Here’s another blog about books that have recently made their way through my long and varied reading list. These aren’t really reviews. Just short snapshots of what the books are about, and maybe a nugget or two about my reaction to them. If you’re a big reader, maybe you will find them useful.
Also: It’s a way to pimp my own book. So fair warning…..
Swing Time, Zadie Smith: I read my first Zadie Smith book earlier this year – “White Teeth,” her much celebrated 2000 debut novel. “White Teeth” is one of those big, sprawling, ambitious novels that takes the literary world by storm and forever puts its author onto the A List. The book more than lives up to its hype — it’s brilliant and hilarious, with a roster of unforgettable characters, one of my favorite novels ever.
“Swing Time,” published in 2016, is less ambitious, and less entertaining. It follows a pair of mixed-race women from working class London who go their different ways – one chasing her dream of being a famous dancer, the other landing a job as an assistant to a Madonna-like pop star. Like “White Teeth,” “Swing Time” takes place over decades and is very much character- rather than plot-driven. It does a good job of framing the complicated nature of friendships, as well as the way dreams and ambitions can ripen and rot over time. But something about it left me cold, and I can’t even place why. Maybe I spent too much time comparing it to “White Teeth.” I’d still recommend “Swing Time” because Zadie Smith is one of those preternaturally gifted writers you want to read just to be captivated by the words.
The Case of the Drowsy Mosquito, Erle Stanley Gardner: Part of the famous Perry Mason series. For those who don’t know, Perry Mason was the main character in dozens of books written by Gardner during the 1930s, 40s and 50s, and later the centerpiece of a popular TV series starring Raymond Burr. Mason was a Los Angeles-based lawyer with a gift for rooting out the truth behind the crime. In this story, Mason and his assistant Della travel to a part of the California desert that was home to a gold rush during the late 19th century. Mason is approached by a vagabond who wants help with an old gold mine claim. From there, the plot goes into a dozen different directions that I frankly had a hard time keeping up with. People get poisoned by arsenic, including Perry and Della. Somebody is murdered. There’s a drowsy mosquito – in the desert. Maybe read another Mason book instead.
The Doomsters, Ross MacDonald: MacDonald is the author of the Lew Archer private eye books, one of my favorite detective series from the 1950s and 60s. This is #7 in the series. Archer works out of Los Angeles, a city rich with noirish crime possibilities. In this installment, Archer is hired by Carl Hallman, the junkie son of a wealthy and powerful political dynasty who wants Lew to investigate the deaths of his parents. Along the way, Archer learns that the family’s wealth benefited from a healthy dose of corruption. As with all Archer novels, this one combines sharp writing and just enough plot twists to keep you turning the pages, all wrapped in an intoxicating vibe of world-weariness.
Side note: I believe this is one of those books that I bought twice, without realizing I’d read it before. That happens sometimes with various author series involving the same protagonist. I always had the idea that I would write down all the books I’ve read to prevent this from occurring, but since that number is probably in the thousands by now, I don’t see that happening.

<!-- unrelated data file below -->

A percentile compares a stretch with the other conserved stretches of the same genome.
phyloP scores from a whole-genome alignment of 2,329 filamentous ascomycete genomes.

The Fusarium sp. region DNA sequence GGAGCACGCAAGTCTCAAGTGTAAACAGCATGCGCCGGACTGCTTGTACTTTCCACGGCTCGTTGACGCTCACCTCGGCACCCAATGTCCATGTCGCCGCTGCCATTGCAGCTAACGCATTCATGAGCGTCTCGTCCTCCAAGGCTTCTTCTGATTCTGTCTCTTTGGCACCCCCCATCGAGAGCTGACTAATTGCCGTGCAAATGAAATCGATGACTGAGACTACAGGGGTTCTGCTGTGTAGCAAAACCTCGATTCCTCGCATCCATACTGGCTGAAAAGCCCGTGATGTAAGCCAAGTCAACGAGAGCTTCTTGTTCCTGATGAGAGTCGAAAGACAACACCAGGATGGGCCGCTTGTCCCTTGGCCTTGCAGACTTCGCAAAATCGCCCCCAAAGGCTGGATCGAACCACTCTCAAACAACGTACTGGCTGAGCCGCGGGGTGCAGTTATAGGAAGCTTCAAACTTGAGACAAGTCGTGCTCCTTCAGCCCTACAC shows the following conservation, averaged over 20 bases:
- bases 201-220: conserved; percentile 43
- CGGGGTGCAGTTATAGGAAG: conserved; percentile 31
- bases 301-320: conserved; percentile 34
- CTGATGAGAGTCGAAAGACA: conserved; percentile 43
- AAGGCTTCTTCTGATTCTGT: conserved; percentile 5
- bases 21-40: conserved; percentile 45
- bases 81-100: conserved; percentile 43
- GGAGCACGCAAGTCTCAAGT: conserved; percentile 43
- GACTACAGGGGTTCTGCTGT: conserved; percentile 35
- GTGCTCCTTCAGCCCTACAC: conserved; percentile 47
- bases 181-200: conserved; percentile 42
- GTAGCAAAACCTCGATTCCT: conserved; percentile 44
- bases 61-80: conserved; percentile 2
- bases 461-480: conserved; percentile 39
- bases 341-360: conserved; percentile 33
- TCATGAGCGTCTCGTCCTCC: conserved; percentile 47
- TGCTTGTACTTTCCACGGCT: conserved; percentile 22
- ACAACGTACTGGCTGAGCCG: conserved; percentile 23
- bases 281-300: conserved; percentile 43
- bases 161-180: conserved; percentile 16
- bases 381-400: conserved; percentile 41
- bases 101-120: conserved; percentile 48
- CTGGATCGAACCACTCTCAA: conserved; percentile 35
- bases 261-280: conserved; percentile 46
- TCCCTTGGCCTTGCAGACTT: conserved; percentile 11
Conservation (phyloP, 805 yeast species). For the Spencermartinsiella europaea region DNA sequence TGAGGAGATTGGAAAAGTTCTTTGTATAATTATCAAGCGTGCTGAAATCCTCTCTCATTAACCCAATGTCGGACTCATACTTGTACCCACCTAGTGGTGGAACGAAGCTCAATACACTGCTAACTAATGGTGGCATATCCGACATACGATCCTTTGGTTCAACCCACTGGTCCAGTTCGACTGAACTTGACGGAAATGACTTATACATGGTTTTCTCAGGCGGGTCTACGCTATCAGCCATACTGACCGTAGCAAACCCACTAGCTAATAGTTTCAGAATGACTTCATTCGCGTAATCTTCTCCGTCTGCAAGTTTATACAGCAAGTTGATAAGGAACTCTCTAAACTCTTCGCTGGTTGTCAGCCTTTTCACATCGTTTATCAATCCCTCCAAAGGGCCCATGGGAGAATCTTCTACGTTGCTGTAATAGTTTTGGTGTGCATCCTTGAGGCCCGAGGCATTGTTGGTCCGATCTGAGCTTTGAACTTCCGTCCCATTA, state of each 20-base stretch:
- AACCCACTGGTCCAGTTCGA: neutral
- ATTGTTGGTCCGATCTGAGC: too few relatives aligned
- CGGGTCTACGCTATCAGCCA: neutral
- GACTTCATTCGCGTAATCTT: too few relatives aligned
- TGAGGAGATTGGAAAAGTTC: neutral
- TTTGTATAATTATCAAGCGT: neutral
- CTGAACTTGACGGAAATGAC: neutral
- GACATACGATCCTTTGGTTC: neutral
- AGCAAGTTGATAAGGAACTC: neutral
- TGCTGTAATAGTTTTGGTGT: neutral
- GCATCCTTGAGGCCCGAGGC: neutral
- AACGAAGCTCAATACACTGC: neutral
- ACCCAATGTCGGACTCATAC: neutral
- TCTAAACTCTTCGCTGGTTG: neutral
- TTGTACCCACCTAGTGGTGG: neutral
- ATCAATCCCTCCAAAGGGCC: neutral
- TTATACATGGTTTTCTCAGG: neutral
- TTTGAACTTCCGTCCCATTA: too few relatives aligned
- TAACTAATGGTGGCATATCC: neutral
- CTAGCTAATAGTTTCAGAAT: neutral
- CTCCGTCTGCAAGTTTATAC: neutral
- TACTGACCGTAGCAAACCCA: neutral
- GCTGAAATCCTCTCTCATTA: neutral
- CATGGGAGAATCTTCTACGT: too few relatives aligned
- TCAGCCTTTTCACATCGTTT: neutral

Federer, Chris Bowers: This is an unauthorized biography of tennis’ Great One that was originally published in 2005, just as Roger was turning the ATP tour into his own personal fiefdom. Since then, there have been several later editions of the book. The one I read was published in 2016, when Federer was still generally considered the greatest men’s player ever, though the race had tightened up considerably with the meteoric rise of Rafael Nadal and then Novak Djokovic. Bowers is an experienced journalist and broadcaster who does a good job of capturing Fed’s life from his childhood in middle class Switzerland to his later status as a global sports icon. The main thing I came up with after reading it is just how normal Roger Federer is. There are virtually no skeletons in the closet, other than the occasional bare hint of mild discord between Fed and his wife Mirka whenever her outspokenness went against his desire to remain above the fray. He really does seem like a regular dude – nice, friendly, polite, happy, centered, popular among his fellow players, a good family man.
Voodoo Hideaway, Vance Cariaga: I have read this book several times, and each time IT JUST GETS BETTER AND BETTER. In this novel, the author reinvents the crime fiction genre, bringing an extra dimension to a noirish tale of a homeless man named Elrod who stumbles through a mysterious door one night and finds himself caught up in a deadly money scheme between a brilliant scientist, a wicked nightclub manager, and a mobster on the lam. A couple of jazz musicians want in on the action — and they need to bring Elrod along for the ride. The reader is taken on a mad journey through a world of greed, deception, revenge and vanity, with plenty of blind alleys, sudden twists and dark humor along the way. Just when you think you’ve got the story figured out, it tosses you a curveball.
Here’s how to order it: